It is Chinese-Canadian animator Domee Shi’s directorial debut, paying homage to the endearing relationship between an ageing and lonely Chinese woman and a sentient baby dumpling.
Inspired by her relationship with her own mother, Ms Shi previously spoke about the pride she felt in representing her heritage and culture through the film.
Bao was up against four others in the animated short category, which included other Canadian titles like Animal Behaviour by Vancouver directors David Fine and Alison Snowden as well as Weekends by Trevor Jimenez.
The animation giant and its fans applauded the win.
But it also resonated powerfully with another audience.
— Disney•Pixar (@DisneyPixar) February 25, 2019
Asian communities around the world took to social media to congratulate Ms Shi and express their delight. One Twitter user said in a response to this now-viral tweet that she was happy at the film’s recognition and shared that she had “wept in a theatre full of shocked and horrified” non-Asians who also caught the eight-minute movie.
One mother from San Francisco, who loved Bao, even tweeted that it spoke to her “loud and clear, through tears”.
On Facebook, the praise continued. “Bao was something very relevant to me because I am a daughter of a Korean mother and I grew up like this – very sheltered and watched,” said one user Janice Bouhaja who watched it with her children and “cried almost during the entire short”.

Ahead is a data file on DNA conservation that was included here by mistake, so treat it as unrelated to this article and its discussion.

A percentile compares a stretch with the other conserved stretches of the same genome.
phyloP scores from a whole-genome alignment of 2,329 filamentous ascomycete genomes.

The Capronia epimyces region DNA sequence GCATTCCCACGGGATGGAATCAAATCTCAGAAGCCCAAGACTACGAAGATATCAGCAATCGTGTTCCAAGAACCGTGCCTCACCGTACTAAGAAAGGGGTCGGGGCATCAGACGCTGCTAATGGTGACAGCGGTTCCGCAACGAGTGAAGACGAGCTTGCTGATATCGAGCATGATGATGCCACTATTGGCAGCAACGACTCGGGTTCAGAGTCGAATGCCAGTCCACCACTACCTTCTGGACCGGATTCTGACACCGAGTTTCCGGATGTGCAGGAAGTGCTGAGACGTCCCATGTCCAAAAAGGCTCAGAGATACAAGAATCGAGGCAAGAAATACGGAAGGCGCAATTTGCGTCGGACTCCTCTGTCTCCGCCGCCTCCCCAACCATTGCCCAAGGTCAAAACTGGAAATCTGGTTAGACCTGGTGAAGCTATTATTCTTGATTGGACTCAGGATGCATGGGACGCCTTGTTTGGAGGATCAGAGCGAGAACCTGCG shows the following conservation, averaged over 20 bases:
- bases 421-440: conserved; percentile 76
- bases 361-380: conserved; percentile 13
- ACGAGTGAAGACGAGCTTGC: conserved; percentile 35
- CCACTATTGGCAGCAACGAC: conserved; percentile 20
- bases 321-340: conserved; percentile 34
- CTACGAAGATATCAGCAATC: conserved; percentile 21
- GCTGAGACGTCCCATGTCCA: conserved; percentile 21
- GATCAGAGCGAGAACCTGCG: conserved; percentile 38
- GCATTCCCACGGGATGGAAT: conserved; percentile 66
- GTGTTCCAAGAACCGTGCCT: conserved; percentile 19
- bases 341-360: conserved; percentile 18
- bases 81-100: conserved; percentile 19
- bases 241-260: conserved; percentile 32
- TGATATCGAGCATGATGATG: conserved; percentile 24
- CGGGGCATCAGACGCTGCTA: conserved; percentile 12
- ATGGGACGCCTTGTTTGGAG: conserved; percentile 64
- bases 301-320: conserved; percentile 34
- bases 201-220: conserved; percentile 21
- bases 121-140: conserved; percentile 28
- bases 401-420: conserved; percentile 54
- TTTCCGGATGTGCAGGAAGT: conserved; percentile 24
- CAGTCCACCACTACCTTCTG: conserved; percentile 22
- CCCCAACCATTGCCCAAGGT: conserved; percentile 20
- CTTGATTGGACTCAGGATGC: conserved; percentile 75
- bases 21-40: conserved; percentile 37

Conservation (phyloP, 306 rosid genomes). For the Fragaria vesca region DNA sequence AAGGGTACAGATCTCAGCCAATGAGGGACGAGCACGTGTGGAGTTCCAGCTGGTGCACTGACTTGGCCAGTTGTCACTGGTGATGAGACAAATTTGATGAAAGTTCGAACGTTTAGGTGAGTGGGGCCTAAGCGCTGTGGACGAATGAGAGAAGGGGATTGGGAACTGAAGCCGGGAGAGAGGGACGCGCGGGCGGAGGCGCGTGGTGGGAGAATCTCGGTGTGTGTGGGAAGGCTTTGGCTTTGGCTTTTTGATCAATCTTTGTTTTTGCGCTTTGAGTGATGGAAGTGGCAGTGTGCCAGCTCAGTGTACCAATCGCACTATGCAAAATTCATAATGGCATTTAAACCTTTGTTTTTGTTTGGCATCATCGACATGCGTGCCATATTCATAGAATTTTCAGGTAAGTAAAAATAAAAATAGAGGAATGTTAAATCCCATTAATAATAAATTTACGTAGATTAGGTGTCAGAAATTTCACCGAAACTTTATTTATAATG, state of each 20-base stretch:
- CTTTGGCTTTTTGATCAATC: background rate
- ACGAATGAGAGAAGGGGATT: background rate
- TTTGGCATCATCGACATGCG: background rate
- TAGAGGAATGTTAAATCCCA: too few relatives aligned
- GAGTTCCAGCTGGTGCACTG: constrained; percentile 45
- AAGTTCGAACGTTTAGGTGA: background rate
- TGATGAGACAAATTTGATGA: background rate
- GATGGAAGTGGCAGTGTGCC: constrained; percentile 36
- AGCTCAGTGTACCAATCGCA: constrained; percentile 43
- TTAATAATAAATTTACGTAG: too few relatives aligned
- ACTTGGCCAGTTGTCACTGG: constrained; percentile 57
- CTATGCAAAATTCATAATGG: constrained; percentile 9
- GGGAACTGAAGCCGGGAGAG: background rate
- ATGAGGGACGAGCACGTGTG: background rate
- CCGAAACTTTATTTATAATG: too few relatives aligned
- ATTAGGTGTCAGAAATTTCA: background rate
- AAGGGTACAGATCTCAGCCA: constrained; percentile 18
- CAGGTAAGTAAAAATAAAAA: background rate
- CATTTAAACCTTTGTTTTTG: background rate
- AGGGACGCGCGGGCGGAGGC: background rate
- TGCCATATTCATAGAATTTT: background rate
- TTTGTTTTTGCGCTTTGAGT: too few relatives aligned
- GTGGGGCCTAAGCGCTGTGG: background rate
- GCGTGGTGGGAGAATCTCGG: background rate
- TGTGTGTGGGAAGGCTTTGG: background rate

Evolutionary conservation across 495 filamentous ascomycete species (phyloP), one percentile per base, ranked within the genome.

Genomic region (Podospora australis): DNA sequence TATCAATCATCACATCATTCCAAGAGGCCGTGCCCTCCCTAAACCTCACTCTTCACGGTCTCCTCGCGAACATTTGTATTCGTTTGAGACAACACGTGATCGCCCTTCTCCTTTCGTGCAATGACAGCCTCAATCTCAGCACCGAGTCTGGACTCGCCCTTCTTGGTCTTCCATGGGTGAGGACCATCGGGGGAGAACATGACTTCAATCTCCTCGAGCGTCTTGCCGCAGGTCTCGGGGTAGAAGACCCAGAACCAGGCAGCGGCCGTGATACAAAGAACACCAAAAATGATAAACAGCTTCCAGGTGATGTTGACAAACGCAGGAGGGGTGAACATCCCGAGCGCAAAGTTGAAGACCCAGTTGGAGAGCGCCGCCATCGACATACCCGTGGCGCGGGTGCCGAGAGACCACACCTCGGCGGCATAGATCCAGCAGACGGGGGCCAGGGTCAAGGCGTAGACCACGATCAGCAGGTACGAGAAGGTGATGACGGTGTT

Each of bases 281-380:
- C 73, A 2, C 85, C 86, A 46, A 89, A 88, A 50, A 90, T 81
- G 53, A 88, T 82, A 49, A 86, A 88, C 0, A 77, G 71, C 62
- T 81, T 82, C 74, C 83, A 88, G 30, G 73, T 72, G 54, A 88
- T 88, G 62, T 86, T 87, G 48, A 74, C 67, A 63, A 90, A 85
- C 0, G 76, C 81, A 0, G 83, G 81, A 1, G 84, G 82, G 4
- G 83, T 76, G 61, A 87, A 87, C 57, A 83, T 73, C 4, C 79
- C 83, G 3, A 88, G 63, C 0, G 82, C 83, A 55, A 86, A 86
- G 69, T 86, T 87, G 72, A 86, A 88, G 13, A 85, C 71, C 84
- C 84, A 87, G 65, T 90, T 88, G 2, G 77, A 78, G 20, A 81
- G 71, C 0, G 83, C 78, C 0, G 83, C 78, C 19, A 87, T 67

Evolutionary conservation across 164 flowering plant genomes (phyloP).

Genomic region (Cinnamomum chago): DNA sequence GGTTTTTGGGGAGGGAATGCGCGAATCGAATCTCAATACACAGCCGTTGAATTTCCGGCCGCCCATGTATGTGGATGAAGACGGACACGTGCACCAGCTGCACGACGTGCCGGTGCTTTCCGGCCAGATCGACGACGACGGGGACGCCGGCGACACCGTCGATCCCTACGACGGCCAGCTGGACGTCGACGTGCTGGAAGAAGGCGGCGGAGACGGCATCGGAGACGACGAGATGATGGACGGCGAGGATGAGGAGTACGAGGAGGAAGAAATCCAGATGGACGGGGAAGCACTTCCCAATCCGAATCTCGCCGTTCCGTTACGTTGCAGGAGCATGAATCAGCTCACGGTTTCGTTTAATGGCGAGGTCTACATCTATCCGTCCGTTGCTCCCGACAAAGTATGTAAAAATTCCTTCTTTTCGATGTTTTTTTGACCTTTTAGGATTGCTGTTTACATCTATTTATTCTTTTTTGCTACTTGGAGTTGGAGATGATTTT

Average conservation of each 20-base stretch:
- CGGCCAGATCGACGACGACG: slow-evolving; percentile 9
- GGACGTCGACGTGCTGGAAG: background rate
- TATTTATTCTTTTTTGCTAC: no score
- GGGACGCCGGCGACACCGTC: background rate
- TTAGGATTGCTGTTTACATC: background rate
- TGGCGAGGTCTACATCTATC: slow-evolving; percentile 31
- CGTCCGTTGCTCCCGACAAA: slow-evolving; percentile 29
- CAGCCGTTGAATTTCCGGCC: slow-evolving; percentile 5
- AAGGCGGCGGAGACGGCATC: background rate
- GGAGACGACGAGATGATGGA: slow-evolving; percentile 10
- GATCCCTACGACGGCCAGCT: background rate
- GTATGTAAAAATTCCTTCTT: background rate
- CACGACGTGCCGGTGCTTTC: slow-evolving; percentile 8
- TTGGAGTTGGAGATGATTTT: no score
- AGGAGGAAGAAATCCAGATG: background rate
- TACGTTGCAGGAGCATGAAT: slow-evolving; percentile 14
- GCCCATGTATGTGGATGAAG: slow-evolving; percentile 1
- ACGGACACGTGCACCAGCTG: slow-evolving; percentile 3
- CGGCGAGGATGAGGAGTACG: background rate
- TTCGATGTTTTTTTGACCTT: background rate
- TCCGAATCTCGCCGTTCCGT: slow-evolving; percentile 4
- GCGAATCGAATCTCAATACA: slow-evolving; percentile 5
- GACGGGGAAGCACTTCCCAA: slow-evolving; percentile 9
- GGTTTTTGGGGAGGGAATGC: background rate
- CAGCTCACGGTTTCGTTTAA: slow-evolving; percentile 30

Another fan, Hoàng Vỹ Nguyễn from Vietnam, described the clash between “old Oriental social norms and family values” in Bao and added that she was “totally won over”.
Pixar shorts often generate as much buzz as their feature length offerings and are examined in great detail; they can also prove divisive and controversial.
While its themes of motherhood and the symbolism of Asian food as feelings were celebrated by Asian audiences, Bao drew a mixed response from a more general audience.
Many of the responses from Asians on social media saw those mixed reviews as a product of western viewers failing to understand the film’s concept, failing to get how resonant the notion of a dumpling as a substitute-child actually was.
At the time it stirred heated debates online about a “cultural divide” between Asian and Western viewers in a landmark year for Asian representation in film, with the release of Crazy Rich Asians, the first Hollywood film for decades to boast an all-Asian cast.
“This wasn’t meant for you,” was one tweet that went defiantly viral in response to a review that concluded the short was just, well, confusing.
At that point, some vocal Asian-Americans saw it as a failure of mainstream culture to recognise or empathise with experiences unique to a minority community – although it has to be said there were non-Asian audiences who also spoke out for the short.
But in the end, none of this mattered on Oscars night as film critic Justin Chang aptly reminds us with this clever tweet:
bao being trashed and misunderstood by white audiences and then winning the oscar feels like a perfect metaphor for how people called so much asian food smelly and disgusting during my entire childhood only for it become celebrated now
— jonny sun (@jonnysun) February 25, 2019